Jim with respect, I think that the points you raise are things that should be done correctly anyway. Buses should run at reasonable times. Routes should be oriented towards getting people where they are going. Things like that. By definition, public transit should work on a basic level without it being special. It should just go. We shouldn’t be celebrating that they manage to do the obvious (finally).

            I think that any of us who have ridden the metro of buses for years knows that the system is uncomfortably hot, even if you are dressed for summer. As PM mentions on their site, temperatures inside Guy-Concordia metro, even in the winter, are almost unbearable. Many stations are too warm, you walk into the station in winter clothes and you have to start stripping down just to not end up sweating to death. Go there in the summer, and you are likely to melt onto the platform.

            Ride a crowded bus on a sunny route, even in winter, and you will find yourself sweating like a pig. In the summer, it is almost unbearable, tolerated mostly by people who have no choice. This is key, you see, because people who have a car (and are willing to use it) have a choice. They key for public transit to sway them is to make public transit a better choice. But people who end up at the office looking like they spent 45 minutes in a sauna with their suit on are not likely to find the transit system to be a better choice. That doesn’t mean mangling the road system until driving a car downtown is impossible, but rather by raising the level of the product offering by the transit commission.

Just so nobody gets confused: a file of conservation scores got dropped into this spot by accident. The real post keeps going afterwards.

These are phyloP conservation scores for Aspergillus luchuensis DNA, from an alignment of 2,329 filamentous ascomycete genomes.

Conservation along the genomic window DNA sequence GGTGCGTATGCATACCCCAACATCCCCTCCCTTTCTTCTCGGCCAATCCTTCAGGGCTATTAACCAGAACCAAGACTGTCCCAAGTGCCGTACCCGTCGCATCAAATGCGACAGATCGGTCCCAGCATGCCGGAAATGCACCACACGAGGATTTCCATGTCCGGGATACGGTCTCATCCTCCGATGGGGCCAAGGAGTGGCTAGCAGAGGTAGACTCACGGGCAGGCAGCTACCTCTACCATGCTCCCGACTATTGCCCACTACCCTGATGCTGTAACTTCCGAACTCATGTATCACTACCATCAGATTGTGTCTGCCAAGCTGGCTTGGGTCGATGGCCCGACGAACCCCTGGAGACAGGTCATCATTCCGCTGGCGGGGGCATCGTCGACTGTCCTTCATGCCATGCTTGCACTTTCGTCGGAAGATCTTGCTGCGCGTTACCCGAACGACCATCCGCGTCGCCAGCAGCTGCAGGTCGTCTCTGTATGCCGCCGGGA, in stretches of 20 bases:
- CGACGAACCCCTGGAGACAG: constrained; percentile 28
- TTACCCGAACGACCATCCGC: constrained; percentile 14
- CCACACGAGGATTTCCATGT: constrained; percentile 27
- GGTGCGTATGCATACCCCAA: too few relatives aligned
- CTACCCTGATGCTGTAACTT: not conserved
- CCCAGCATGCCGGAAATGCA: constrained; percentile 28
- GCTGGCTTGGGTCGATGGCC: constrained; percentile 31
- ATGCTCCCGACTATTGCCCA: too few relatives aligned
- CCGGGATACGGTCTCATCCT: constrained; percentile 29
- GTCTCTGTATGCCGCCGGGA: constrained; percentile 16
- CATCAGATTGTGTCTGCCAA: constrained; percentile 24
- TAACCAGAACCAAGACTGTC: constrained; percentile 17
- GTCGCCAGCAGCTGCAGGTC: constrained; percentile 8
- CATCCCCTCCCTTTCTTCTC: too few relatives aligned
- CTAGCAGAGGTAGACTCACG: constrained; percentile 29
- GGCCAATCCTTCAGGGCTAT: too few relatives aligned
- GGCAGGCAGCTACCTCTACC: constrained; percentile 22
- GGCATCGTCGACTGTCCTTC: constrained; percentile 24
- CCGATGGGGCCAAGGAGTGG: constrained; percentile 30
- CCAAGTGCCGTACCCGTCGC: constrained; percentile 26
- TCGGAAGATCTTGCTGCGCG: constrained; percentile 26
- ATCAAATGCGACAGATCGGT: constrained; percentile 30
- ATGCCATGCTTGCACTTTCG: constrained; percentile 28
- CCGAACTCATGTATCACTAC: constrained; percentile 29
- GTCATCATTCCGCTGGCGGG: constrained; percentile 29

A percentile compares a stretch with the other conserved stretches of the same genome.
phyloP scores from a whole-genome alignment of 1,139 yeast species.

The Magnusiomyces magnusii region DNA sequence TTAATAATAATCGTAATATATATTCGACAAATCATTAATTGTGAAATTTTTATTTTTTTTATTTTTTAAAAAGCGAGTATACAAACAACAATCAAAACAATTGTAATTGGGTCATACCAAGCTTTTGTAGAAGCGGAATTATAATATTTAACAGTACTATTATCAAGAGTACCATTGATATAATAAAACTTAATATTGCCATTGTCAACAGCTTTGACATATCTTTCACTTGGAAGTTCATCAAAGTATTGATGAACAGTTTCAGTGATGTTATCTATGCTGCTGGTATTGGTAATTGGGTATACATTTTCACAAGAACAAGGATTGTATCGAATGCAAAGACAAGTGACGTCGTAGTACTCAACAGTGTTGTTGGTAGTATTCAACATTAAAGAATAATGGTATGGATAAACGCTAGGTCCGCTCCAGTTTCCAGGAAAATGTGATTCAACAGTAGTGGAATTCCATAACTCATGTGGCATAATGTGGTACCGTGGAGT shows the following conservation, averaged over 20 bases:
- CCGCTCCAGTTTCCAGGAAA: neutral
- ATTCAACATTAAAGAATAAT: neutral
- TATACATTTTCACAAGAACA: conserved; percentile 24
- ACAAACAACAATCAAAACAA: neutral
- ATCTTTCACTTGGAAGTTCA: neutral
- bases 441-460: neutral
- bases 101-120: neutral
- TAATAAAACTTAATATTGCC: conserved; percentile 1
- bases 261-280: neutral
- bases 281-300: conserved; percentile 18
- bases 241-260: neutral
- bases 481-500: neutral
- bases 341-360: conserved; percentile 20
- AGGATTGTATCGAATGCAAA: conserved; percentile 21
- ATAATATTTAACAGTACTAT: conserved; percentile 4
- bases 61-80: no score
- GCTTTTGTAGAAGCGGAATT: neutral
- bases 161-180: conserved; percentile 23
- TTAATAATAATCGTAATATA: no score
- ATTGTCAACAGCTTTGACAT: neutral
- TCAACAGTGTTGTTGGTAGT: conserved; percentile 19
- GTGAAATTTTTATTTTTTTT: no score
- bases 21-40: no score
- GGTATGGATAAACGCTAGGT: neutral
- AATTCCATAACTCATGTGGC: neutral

Would AC or the like change the way people travel? Who knows. I can say without a doubt though that without it, there will always be a huge reason why people choose not to use the bus.

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          2. Jim J.

            Your point is well taken, but the problem is, whether you improve the system’s performance or you improve the individual rider’s experience, they both cost additional funding to implement.

            We just have a difference of opinion. In my opinion, if you’re going to spend more money in the system, the first dollars should be spent improving the network – frequency, reliability, etc. This opinion is predicated on the notion that I consider it far more likely that new users will be attracted to the system if you make it more accessible and convenient, than if you left the network unchanged and improved the comfort of the individual user’s experience.

            You just happen to have a different opinion as to where those first extra funds should be spent.

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    2. wkh

      I really don’t get the point of those bus lanes on PieIX. Especially since they still stop every other block or whatever anyway. It’s not like it’s a direct route from Laval to Sherbrooke Street.

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      1. Jim J.

        I suspect the reason for these lanes on Pie-IX is for the same reason that a metro line was proposed & somewhat extensively studied for essentially that same route in the 1980’s.